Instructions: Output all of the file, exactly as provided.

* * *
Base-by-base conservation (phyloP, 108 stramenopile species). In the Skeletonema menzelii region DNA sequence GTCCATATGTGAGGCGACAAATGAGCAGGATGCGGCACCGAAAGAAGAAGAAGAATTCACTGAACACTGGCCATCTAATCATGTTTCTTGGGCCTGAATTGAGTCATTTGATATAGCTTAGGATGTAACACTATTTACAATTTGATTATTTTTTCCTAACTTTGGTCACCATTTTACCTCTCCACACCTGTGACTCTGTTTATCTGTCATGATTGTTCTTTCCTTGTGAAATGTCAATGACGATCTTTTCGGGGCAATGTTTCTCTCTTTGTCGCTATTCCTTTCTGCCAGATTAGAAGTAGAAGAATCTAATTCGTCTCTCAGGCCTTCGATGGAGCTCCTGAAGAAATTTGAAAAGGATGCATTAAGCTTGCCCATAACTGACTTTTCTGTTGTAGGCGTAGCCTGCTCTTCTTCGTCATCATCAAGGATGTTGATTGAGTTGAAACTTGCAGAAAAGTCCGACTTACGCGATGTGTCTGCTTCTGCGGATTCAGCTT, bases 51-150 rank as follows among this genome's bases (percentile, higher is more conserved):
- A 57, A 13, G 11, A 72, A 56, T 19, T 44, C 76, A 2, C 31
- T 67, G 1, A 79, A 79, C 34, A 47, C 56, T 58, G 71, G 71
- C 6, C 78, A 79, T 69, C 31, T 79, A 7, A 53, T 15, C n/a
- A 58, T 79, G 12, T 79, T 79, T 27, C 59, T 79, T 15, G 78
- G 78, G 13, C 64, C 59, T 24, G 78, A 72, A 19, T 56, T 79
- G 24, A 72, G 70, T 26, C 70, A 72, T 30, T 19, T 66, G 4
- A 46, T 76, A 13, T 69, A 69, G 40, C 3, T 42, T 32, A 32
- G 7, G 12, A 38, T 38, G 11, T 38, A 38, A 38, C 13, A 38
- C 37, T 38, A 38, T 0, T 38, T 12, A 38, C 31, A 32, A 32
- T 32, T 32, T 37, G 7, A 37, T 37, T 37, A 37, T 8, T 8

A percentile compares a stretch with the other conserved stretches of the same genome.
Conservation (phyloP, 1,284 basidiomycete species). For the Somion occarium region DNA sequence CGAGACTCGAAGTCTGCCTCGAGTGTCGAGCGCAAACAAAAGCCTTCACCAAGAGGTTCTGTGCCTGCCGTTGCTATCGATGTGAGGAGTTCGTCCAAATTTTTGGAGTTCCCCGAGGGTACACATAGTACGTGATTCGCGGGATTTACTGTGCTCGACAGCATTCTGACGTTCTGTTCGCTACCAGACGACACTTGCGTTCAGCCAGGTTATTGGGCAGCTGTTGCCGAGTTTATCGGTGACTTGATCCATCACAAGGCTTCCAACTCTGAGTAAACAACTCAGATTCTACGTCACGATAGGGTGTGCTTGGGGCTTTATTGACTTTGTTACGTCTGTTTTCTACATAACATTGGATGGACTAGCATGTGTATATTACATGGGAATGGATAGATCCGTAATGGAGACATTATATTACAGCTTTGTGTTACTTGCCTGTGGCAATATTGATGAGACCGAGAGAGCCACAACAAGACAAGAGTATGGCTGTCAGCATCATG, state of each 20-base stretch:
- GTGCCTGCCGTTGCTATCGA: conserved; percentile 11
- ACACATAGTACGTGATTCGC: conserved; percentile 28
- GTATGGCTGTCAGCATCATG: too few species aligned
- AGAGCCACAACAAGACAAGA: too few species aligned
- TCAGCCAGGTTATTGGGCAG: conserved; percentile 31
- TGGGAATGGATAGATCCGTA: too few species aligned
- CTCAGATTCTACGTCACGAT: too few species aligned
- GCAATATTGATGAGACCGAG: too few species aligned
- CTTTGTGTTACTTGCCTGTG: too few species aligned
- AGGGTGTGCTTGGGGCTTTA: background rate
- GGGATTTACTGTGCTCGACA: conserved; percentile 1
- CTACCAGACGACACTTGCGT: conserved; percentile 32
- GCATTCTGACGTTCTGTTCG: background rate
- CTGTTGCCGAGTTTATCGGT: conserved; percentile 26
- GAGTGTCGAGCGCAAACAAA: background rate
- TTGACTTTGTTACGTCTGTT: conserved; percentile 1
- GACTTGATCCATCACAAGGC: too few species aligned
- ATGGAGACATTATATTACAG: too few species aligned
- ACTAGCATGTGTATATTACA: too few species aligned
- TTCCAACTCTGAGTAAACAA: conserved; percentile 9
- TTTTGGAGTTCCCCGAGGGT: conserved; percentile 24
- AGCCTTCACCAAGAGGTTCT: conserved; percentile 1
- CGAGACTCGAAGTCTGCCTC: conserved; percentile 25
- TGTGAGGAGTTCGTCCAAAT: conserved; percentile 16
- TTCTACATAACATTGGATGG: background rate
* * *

Base-by-base conservation (phyloP, 108 stramenopile species). In the Skeletonema menzelii region DNA sequence GTCCATATGTGAGGCGACAAATGAGCAGGATGCGGCACCGAAAGAAGAAGAAGAATTCACTGAACACTGGCCATCTAATCATGTTTCTTGGGCCTGAATTGAGTCATTTGATATAGCTTAGGATGTAACACTATTTACAATTTGATTATTTTTTCCTAACTTTGGTCACCATTTTACCTCTCCACACCTGTGACTCTGTTTATCTGTCATGATTGTTCTTTCCTTGTGAAATGTCAATGACGATCTTTTCGGGGCAATGTTTCTCTCTTTGTCGCTATTCCTTTCTGCCAGATTAGAAGTAGAAGAATCTAATTCGTCTCTCAGGCCTTCGATGGAGCTCCTGAAGAAATTTGAAAAGGATGCATTAAGCTTGCCCATAACTGACTTTTCTGTTGTAGGCGTAGCCTGCTCTTCTTCGTCATCATCAAGGATGTTGATTGAGTTGAAACTTGCAGAAAAGTCCGACTTACGCGATGTGTCTGCTTCTGCGGATTCAGCTT, bases 51-150 rank as follows among this genome's bases (percentile, higher is more conserved):
- A 57, A 13, G 11, A 72, A 56, T 19, T 44, C 76, A 2, C 31
- T 67, G 1, A 79, A 79, C 34, A 47, C 56, T 58, G 71, G 71
- C 6, C 78, A 79, T 69, C 31, T 79, A 7, A 53, T 15, C n/a
- A 58, T 79, G 12, T 79, T 79, T 27, C 59, T 79, T 15, G 78
- G 78, G 13, C 64, C 59, T 24, G 78, A 72, A 19, T 56, T 79
- G 24, A 72, G 70, T 26, C 70, A 72, T 30, T 19, T 66, G 4
- A 46, T 76, A 13, T 69, A 69, G 40, C 3, T 42, T 32, A 32
- G 7, G 12, A 38, T 38, G 11, T 38, A 38, A 38, C 13, A 38
- C 37, T 38, A 38, T 0, T 38, T 12, A 38, C 31, A 32, A 32
- T 32, T 32, T 37, G 7, A 37, T 37, T 37, A 37, T 8, T 8

A percentile compares a stretch with the other conserved stretches of the same genome.
Conservation (phyloP, 1,284 basidiomycete species). For the Somion occarium region DNA sequence CGAGACTCGAAGTCTGCCTCGAGTGTCGAGCGCAAACAAAAGCCTTCACCAAGAGGTTCTGTGCCTGCCGTTGCTATCGATGTGAGGAGTTCGTCCAAATTTTTGGAGTTCCCCGAGGGTACACATAGTACGTGATTCGCGGGATTTACTGTGCTCGACAGCATTCTGACGTTCTGTTCGCTACCAGACGACACTTGCGTTCAGCCAGGTTATTGGGCAGCTGTTGCCGAGTTTATCGGTGACTTGATCCATCACAAGGCTTCCAACTCTGAGTAAACAACTCAGATTCTACGTCACGATAGGGTGTGCTTGGGGCTTTATTGACTTTGTTACGTCTGTTTTCTACATAACATTGGATGGACTAGCATGTGTATATTACATGGGAATGGATAGATCCGTAATGGAGACATTATATTACAGCTTTGTGTTACTTGCCTGTGGCAATATTGATGAGACCGAGAGAGCCACAACAAGACAAGAGTATGGCTGTCAGCATCATG, state of each 20-base stretch:
- GTGCCTGCCGTTGCTATCGA: conserved; percentile 11
- ACACATAGTACGTGATTCGC: conserved; percentile 28
- GTATGGCTGTCAGCATCATG: too few species aligned
- AGAGCCACAACAAGACAAGA: too few species aligned
- TCAGCCAGGTTATTGGGCAG: conserved; percentile 31
- TGGGAATGGATAGATCCGTA: too few species aligned
- CTCAGATTCTACGTCACGAT: too few species aligned
- GCAATATTGATGAGACCGAG: too few species aligned
- CTTTGTGTTACTTGCCTGTG: too few species aligned
- AGGGTGTGCTTGGGGCTTTA: background rate
- GGGATTTACTGTGCTCGACA: conserved; percentile 1
- CTACCAGACGACACTTGCGT: conserved; percentile 32
- GCATTCTGACGTTCTGTTCG: background rate
- CTGTTGCCGAGTTTATCGGT: conserved; percentile 26
- GAGTGTCGAGCGCAAACAAA: background rate
- TTGACTTTGTTACGTCTGTT: conserved; percentile 1
- GACTTGATCCATCACAAGGC: too few species aligned
- ATGGAGACATTATATTACAG: too few species aligned
- ACTAGCATGTGTATATTACA: too few species aligned
- TTCCAACTCTGAGTAAACAA: conserved; percentile 9
- TTTTGGAGTTCCCCGAGGGT: conserved; percentile 24
- AGCCTTCACCAAGAGGTTCT: conserved; percentile 1
- CGAGACTCGAAGTCTGCCTC: conserved; percentile 25
- TGTGAGGAGTTCGTCCAAAT: conserved; percentile 16
- TTCTACATAACATTGGATGG: background rate